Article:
Maybe. Will doubted it, but Jessie had an annoying tendency to be right about these things. He just wished that the best man for the job was someone else, someone who wouldn’t be leaving his wife and his infant twins.
Jessie took a deep breath and ran her hands along his hood, down his shoulders. “So. When?”
Will closed his eyes. “Soon. But — not before the coronation. Your father was insistent on that.”
“Wise,” Jessie replied. Good, she had seen right to her father’s reasoning. A coronation was typically where one’s vassals showed up to renew their vows of fealty. Not all of them, of course, but the principal ones were expected to attend or send a representative. If Will was to show up for the coronation, there might be a presumption that the Albionese were to swear fealty to Glasonland. That would only embroil Will in his very first international incident. “And it will give us more time to pack.”
She could have just meant that, as his wife, she would oversee the packing of his belongings. It was just possible. But this was Jessie …
So Will gulped and asked, “Us?”
“Aye, of course, us. I can’t just be throwing an extra tunic and a tooth-brushing wand in a …” Jessie started, then Will could see the wagon of her thoughts veering off course. “What do you mean, ‘us‘? Of course I’m coming with you!”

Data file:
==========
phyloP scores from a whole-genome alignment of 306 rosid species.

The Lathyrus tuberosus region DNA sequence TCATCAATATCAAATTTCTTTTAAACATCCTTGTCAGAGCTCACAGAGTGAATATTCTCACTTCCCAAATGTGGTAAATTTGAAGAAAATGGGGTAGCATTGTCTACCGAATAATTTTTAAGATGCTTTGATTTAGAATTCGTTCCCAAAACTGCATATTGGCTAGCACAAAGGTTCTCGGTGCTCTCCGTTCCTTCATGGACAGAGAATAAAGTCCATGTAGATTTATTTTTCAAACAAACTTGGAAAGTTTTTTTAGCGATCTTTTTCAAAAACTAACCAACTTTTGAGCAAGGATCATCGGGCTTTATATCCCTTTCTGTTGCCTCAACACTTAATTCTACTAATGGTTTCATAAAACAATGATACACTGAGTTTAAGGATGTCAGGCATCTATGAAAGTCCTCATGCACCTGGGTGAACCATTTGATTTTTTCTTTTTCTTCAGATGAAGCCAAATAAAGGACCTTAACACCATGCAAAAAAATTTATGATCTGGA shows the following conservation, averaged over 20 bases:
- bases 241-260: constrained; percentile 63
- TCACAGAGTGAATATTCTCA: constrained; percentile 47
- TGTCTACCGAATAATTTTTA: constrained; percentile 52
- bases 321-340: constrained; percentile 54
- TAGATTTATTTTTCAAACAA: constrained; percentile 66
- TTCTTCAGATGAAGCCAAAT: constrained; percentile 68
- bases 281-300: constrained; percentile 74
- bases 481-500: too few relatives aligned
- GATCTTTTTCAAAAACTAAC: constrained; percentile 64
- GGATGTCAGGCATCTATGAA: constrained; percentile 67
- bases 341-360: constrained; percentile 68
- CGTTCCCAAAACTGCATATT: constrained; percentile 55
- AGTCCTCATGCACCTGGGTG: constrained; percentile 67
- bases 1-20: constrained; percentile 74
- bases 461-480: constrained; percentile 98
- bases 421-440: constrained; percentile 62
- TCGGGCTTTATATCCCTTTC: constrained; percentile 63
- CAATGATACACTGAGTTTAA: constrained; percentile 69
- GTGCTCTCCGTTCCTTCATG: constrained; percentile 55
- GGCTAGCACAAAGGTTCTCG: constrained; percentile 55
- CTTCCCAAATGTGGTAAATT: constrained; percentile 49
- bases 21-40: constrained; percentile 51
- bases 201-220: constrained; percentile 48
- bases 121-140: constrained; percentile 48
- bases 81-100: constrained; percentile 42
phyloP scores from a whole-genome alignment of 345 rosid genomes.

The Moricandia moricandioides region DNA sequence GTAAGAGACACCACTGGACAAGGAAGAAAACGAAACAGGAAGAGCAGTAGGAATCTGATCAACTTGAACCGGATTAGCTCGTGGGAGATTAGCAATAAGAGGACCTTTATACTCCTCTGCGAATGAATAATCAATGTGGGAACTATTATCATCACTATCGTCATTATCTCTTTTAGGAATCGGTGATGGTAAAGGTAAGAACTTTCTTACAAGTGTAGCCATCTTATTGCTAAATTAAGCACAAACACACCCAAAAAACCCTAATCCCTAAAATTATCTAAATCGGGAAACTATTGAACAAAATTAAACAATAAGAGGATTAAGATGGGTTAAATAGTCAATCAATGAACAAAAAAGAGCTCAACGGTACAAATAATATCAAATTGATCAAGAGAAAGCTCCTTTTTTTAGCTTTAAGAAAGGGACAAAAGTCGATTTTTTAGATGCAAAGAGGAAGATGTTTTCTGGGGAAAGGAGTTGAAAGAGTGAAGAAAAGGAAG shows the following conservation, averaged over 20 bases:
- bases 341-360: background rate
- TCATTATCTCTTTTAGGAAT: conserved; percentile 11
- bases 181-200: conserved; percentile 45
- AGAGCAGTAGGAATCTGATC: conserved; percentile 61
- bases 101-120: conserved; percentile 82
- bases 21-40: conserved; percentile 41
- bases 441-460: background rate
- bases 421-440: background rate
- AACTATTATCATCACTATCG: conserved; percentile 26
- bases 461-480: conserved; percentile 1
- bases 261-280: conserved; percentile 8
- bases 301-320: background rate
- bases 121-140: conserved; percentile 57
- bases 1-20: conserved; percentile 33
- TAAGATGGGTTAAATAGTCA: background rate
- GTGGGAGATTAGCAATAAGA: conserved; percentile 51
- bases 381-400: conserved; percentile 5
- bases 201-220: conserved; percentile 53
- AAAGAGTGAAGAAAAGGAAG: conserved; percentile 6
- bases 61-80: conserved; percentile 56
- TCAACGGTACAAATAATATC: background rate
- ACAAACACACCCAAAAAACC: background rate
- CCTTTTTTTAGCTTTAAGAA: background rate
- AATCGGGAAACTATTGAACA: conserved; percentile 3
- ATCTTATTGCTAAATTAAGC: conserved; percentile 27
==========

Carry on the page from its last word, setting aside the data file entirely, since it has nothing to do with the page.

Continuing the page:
There was a part of Will that supposed he ought to take some sort of masculine offense at that. Wives weren’t supposed to just presume that they would accompany their husbands on politically sensitive and potentially dangerous missions. There was certainly something to the ideal of the wife waiting placid at home, keeping a steady hand on the reigns of the hearth and home, looking off to the horizon and waiting for her man to come home …
Luckily the better part of him realized that this idea was ridiculous, for two reasons. Firstly, his parents could and would handle the running of hearth and home whether or not Jessie went with him. Secondly, this was Jessie. Who better to accompany her husband on a politically sensitive mission than a Princess born?
“Jess, this could be dangerous. And I’m not just talking about bandits on the road or backbiting at court.”
“All the more reason for me to come with you,” Jessie replied, a faint blue glow lighting by her hand. Both of the babies stirred slightly.
Will grasped her hand, feeling that blue glow tingle through his skin, crawl up his veins. “Jess, witchcraft is illegal in Glasonland.”
“I know,” she replied. The blue glow vanished. “But if I need to use it … we’ll already be in trouble you couldn’t have gotten out of on your own. And there’s always diplomatic immunity.”
How flattering. But it was practical. You had to give her that much.
“Besides,” Jessie continued, “if they touched a hair on my head, it would be an act of war. Even if Dad was willing to let it stand, he couldn’t and keep face with any other country.”
“And what if that’s what they want?” Will pointed out.